Hingeley says he wants to find solutions that will break the cycle of racial injustice and the disproportionate number of minorities in prison. “I’m seeing a lot of interest in this community in doing things differently.”

“We don’t have the authority not to prosecute violent crimes,” says Tracci. That disrespects the victims, he says, “and there’s nothing compassionate about that.”

Tracci and Hingeley will face off at The Center on Hillsdale Drive on October 9 at 1:30pm.

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Dee WhiteedwardKenneth A Martinedwardjethrotullson Recent comment authors
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els
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els

This is fairly good journalism, for a change, from Cville Weekly. Usually its ‘Cville WEAKly … with a big spoonful of BIAS, or OVERT PREJUDICE’. But this is better work. Thank you. We wonder why you left out some important inquires: 1. Has Attorney Hingeley moved to ACTUALLY LIVE in the County – whose voters he claims to respect – or is Mr/Ms/Them Hingeley (no gender pronouns were provided in the story) – still living daily in the City, grandiosely thumbing her/his/their nose at County voters? 2. Attorney Hingeley claims to want to provide better ways than incarceration to handle… Read more »

jethrotullson
Member
jethrotullson

The rest aside, Mr. Hingeley’s pronouns are in fact used in the article.

jethrotullson
Member
jethrotullson

Anyone else think Tracci threw the Kessler case? At absolute best he’s proven he’s too incompetent to be a lawyer and at worst he’s actively collaborating with the folks who killed one of our fellow Cvillians.

edward
Guest
edward

This sound just like a Trump-tweet.

You said ‘Tracci proved that he is incompetent’. NO. YOU SAID THAT, without ANY PROOF.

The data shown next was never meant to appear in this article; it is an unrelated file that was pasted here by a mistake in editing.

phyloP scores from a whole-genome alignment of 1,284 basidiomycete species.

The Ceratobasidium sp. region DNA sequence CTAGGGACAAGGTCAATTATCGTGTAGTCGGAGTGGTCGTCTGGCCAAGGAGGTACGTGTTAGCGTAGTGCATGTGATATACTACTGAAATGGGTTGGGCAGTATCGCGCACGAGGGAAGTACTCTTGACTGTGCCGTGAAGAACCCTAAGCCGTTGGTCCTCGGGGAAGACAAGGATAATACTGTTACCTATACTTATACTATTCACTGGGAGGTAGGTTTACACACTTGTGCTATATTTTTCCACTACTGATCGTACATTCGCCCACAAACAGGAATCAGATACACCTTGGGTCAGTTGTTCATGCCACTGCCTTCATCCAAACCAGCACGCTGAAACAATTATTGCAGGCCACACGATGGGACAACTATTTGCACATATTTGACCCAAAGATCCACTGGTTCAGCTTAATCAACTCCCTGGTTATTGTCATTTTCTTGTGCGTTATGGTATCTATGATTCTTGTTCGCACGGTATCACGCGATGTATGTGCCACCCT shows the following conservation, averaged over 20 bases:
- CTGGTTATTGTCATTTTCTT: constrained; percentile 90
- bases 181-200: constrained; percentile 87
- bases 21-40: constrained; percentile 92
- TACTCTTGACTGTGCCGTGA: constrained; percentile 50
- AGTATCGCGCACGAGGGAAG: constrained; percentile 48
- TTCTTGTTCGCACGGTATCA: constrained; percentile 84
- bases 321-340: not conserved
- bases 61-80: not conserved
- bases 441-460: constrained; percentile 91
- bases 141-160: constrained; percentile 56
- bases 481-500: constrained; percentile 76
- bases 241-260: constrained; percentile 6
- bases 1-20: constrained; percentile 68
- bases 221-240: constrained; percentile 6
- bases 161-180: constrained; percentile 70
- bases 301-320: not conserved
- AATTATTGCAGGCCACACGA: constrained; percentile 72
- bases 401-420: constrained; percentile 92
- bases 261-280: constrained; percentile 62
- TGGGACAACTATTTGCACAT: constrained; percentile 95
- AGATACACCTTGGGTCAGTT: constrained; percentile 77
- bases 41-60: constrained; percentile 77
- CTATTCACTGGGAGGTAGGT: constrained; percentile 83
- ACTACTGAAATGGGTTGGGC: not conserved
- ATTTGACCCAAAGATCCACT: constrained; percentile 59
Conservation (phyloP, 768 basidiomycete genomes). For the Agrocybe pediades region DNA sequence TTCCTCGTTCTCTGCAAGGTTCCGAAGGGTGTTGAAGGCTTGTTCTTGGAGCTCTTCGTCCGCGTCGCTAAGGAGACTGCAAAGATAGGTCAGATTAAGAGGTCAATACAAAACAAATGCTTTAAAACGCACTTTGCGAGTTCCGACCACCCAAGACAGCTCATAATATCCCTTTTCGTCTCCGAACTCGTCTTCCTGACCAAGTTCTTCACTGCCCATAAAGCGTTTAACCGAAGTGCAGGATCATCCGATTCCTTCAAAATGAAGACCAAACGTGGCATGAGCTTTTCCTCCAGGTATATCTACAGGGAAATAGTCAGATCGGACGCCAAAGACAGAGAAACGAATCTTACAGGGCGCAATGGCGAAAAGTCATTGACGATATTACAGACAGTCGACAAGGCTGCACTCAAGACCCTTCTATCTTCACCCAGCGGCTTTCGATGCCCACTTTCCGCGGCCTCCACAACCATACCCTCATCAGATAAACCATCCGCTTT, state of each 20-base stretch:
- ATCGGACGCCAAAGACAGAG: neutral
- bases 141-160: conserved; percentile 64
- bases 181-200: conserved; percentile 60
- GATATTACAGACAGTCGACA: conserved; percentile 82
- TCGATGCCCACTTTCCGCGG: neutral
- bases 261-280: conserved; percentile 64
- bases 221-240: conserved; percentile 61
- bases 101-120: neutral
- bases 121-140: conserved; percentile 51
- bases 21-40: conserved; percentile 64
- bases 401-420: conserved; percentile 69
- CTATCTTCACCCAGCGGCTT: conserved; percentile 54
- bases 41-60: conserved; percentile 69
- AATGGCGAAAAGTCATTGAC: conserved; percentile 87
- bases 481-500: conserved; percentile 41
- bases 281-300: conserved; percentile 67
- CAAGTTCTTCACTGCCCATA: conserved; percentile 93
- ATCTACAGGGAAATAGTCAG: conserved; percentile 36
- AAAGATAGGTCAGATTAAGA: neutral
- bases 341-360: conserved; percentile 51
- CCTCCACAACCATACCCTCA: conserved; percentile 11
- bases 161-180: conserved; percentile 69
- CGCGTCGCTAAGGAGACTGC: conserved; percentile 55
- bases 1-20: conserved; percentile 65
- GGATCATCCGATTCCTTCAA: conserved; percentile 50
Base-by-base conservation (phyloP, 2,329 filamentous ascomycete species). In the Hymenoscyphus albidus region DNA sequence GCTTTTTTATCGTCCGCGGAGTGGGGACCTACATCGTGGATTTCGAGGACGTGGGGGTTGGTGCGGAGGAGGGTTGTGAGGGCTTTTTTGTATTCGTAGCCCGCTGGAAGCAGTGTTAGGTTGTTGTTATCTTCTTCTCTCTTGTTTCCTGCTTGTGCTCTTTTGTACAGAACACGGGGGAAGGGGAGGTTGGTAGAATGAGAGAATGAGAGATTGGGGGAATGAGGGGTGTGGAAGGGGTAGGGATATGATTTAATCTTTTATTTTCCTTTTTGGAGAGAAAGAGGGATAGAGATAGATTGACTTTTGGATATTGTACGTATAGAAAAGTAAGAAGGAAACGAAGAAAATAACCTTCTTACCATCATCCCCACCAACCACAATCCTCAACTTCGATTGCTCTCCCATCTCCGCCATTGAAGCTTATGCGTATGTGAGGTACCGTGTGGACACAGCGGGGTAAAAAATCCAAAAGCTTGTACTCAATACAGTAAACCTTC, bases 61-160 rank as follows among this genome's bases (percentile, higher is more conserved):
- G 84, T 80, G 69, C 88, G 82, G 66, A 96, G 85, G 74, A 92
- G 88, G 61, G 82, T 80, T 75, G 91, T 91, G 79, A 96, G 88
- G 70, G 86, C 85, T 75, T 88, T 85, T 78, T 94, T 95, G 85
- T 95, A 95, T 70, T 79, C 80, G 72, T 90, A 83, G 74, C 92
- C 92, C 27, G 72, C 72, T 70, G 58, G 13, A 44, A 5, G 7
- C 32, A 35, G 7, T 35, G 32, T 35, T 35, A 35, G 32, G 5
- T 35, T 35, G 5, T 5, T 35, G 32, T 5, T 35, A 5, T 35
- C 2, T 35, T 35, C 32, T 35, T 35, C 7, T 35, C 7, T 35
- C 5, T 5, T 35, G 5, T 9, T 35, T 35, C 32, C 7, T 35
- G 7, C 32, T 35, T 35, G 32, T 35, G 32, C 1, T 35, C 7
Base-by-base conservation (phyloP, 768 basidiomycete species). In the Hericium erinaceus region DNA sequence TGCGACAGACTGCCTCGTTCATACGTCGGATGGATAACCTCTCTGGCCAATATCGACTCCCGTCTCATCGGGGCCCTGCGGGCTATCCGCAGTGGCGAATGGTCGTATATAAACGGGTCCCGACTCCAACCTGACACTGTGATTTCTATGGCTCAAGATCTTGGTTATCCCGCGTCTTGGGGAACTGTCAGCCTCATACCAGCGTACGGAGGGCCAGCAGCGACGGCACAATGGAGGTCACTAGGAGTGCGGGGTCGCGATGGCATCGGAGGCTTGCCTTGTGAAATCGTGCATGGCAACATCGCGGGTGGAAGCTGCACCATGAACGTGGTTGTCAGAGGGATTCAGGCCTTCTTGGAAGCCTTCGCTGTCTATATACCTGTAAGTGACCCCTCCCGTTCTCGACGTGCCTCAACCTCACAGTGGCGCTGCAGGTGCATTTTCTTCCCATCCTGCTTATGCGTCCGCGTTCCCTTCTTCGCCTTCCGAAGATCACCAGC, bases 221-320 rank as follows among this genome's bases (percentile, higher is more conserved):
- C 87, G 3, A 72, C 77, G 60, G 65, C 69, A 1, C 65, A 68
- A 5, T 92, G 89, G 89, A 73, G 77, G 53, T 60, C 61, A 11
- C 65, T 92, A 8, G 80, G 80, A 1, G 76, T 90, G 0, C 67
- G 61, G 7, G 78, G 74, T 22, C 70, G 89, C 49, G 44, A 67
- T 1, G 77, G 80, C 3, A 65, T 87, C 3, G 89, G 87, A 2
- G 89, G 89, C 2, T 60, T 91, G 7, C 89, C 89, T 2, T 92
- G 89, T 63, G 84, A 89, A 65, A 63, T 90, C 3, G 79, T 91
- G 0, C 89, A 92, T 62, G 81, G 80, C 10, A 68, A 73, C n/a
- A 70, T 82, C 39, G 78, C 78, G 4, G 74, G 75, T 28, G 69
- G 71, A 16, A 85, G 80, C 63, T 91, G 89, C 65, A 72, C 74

A very common rhetorical strategy of Trump. Learned from you Master?

jethrotullson
Member
jethrotullson

Is failing to establish that a court of law were perjury allegedly happened is within the legal jurisdiction of that very same courtroom not evidence of incompetence?

edward
Guest
edward

Does NOT residing and voting in the jurisdiction you claim to represent – as has been the case of Mr Hingeley who has not be living in and voting in the County ( ask the person if the person will be VOTING in Albemarle County on election day! go ahead ask!) amount to ‘proof’ of vanity, arrogance, dishonesty?

jethrotullson
Member
jethrotullson

Not in the way that bungling the Kessler case demonstrates Tracci is bad at his job, no

Kenneth A Martin
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Kenneth A Martin

Hingeley has spent the last 40 years trying to find ways of keeping his clients from being convicted. If he was any good at that, then I believe that is enough reason not to elect him to prosecute his former clients. I doesn’t seem to understand what his new role will be in the courtroom ***Hingeley says he also decided to run because he disagrees with Tracci’s approach. “Mr. Tracci has, for the most part, the view that prosecuting people, convicting them, and removing them from the community is the way to address criminal behavior and solve crime in the… Read more »